Welcome to Brexit Britain - Boris and Rees Mogg need to see this film and adjust their policies because it sells only Corbyn is in touch with the stress of real every day life - this hard hitting kitchen sink drama tells the story of the reality of trying to work at the bottom of the pile while doing everything possible to support your family with the whole system stacked against you .
All subjects are covered love , drugs , truancy , poverty , debt , despair , exploitation and the trials and desperation of trying to survive in an unstable employment structure when the gig economy is designed to give workers no rights and make employers exploit all the wrongs
The mis en scene , make up , lighting and wardrobe were excellent - you cannot help but to sucked in and feel sympathy for the protagonist and his family as they try their best against everything that's designed to make them fail .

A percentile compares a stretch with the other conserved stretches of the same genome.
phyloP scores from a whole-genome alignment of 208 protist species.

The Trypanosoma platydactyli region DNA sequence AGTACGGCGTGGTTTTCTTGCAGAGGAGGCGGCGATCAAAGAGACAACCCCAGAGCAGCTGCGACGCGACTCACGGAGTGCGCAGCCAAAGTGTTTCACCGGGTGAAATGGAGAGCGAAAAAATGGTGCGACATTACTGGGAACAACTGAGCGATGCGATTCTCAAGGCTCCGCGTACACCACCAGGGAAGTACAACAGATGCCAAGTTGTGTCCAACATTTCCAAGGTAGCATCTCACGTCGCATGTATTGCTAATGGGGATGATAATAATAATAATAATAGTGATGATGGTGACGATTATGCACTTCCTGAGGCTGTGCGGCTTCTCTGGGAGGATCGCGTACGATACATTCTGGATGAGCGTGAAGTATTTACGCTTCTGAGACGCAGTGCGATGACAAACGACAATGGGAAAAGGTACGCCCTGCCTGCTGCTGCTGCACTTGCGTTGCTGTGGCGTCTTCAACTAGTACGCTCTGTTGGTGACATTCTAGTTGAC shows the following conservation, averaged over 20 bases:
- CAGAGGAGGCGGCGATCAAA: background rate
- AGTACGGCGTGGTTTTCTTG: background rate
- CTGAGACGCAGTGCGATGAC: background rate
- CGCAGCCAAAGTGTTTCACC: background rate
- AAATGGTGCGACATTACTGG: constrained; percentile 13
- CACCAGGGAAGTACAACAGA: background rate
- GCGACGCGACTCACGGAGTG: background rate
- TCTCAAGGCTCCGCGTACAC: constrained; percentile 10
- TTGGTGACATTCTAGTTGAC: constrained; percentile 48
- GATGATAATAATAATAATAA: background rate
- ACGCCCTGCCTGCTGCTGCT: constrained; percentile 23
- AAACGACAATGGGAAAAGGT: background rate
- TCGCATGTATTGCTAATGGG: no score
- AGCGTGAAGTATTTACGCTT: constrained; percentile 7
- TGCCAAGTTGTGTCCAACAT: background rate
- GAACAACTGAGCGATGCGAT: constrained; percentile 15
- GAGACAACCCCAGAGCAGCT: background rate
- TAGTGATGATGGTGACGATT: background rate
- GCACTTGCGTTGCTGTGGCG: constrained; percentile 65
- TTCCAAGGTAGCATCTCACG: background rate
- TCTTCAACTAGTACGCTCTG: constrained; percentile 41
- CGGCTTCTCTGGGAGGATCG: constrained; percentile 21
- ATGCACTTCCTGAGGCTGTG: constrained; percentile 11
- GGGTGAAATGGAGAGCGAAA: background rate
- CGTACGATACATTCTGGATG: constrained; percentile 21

Will it make you cry ? - yes
Will it make you sad ? - no
Although the ending might seem abrupt you feel uplifted that the family are a stronger unit as a result of their trial .
British films are rarely more perfect than this - great acting , great characterisation- what cinema should be
This film could swing an election - love is the key not hate and community is the answer
It might make you think twice about ordering a parcel or two online and get out to the real shops and speak to real people
Go see it
Before the 2008 financial crash, Ricky (Kris Hitchen) and Abbie Turner (Debbie Honeywood) had saved up to buy their own property, but ever since have been living in rented accommodation, with their kids, Seb (Rhys Stone) and Lisa Jane (Katie Proctor.) Ricky takes the bold move to try and establish some independence again, and moves into the self employed market, working as a courier for a parcel company. However, he has actually entered the gig economy, with no guaranteed work, penalties if he misses days and a 'tracker' marking his every move. With Abbie in similarly precarious employment as a carer, their family life and well-being begins to disintegrate.